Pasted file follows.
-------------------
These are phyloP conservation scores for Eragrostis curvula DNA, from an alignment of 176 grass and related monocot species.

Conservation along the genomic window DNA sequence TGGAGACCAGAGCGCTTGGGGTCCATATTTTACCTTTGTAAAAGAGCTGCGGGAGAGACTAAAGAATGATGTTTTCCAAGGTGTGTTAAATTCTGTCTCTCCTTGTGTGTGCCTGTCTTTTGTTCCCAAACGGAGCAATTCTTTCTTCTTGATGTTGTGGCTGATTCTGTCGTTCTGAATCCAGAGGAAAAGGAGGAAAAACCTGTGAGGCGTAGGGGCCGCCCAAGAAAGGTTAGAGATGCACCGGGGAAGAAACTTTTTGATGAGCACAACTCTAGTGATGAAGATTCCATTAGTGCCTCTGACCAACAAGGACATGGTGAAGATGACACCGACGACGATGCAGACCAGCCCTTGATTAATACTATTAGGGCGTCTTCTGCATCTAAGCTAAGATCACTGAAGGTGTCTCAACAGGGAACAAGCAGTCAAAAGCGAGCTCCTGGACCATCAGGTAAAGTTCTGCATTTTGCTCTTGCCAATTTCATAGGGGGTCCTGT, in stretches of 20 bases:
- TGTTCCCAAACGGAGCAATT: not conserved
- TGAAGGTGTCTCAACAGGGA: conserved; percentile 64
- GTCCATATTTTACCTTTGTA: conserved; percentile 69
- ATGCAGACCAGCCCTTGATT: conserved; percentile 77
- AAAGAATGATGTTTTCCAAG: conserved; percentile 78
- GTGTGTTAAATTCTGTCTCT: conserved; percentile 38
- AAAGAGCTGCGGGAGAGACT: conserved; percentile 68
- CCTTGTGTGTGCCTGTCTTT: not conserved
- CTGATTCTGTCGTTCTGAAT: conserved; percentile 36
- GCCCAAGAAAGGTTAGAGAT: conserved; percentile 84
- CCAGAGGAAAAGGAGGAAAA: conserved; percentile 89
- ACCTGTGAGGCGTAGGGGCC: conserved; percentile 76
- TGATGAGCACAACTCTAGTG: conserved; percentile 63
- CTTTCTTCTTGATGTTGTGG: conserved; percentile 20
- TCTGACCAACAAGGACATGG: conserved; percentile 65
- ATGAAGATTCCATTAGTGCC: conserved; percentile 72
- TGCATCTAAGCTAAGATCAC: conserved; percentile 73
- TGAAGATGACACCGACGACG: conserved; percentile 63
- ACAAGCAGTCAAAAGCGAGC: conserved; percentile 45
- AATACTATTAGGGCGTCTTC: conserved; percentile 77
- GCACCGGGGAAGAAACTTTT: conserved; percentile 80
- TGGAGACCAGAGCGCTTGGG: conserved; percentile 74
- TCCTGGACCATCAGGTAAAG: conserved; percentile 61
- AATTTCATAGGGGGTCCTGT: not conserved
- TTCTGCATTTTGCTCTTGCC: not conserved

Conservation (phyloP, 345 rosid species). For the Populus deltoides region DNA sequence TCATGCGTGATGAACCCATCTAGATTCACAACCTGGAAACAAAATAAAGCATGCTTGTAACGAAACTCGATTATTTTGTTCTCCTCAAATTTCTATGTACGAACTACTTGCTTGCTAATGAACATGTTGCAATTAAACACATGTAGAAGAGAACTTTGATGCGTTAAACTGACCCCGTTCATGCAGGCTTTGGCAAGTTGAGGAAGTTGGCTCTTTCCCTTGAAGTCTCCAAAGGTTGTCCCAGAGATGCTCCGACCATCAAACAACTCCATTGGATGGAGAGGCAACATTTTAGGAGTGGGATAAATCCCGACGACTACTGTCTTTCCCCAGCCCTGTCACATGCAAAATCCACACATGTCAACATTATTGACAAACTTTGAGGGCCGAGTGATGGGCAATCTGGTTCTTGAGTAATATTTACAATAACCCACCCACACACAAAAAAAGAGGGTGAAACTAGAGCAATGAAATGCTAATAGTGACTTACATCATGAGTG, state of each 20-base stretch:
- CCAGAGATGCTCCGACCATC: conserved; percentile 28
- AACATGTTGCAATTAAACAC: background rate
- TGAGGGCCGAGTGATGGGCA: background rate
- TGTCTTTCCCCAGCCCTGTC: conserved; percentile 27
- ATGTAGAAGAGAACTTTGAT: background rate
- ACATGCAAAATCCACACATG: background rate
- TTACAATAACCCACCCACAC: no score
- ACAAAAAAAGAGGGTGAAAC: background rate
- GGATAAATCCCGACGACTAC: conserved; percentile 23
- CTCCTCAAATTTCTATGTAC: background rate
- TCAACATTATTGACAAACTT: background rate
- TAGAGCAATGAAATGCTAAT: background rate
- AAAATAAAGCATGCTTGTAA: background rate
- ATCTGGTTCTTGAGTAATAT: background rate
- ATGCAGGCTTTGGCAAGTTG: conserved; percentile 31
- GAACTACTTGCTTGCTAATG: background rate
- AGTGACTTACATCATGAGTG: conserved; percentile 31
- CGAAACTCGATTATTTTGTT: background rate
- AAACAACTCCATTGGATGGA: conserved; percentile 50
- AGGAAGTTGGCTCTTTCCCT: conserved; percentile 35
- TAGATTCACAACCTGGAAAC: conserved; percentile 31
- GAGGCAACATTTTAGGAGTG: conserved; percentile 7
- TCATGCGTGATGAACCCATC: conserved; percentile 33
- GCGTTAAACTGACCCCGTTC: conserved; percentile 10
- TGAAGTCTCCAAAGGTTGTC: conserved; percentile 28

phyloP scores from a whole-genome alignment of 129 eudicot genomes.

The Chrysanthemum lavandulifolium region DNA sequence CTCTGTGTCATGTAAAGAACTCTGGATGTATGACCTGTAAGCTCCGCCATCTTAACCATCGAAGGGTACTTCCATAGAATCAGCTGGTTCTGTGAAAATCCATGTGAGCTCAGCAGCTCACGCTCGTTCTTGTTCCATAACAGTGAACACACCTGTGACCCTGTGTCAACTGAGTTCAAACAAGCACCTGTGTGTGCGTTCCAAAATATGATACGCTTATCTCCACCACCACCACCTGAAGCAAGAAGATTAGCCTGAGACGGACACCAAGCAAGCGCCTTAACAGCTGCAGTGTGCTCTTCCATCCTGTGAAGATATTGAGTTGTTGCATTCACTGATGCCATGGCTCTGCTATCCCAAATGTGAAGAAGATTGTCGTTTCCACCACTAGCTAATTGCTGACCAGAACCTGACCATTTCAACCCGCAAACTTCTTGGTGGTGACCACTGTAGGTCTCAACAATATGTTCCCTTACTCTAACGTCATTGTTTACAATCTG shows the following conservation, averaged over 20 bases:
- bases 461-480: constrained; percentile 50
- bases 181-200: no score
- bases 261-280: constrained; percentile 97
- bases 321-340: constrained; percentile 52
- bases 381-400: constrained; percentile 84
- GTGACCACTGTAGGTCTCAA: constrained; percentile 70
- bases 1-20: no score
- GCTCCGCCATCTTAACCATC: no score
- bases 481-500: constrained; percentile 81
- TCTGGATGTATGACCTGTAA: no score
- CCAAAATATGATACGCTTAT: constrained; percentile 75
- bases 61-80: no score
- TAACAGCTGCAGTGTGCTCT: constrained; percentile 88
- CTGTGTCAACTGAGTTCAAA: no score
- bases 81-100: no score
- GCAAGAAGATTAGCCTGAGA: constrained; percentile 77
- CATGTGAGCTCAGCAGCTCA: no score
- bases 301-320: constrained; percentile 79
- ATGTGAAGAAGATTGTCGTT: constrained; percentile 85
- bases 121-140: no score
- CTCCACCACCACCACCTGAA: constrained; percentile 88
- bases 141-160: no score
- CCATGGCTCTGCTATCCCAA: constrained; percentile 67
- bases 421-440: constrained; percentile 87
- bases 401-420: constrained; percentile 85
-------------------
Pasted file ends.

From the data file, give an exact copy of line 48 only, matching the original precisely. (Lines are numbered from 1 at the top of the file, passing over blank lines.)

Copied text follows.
- AGGAAGTTGGCTCTTTCCCT: conserved; percentile 35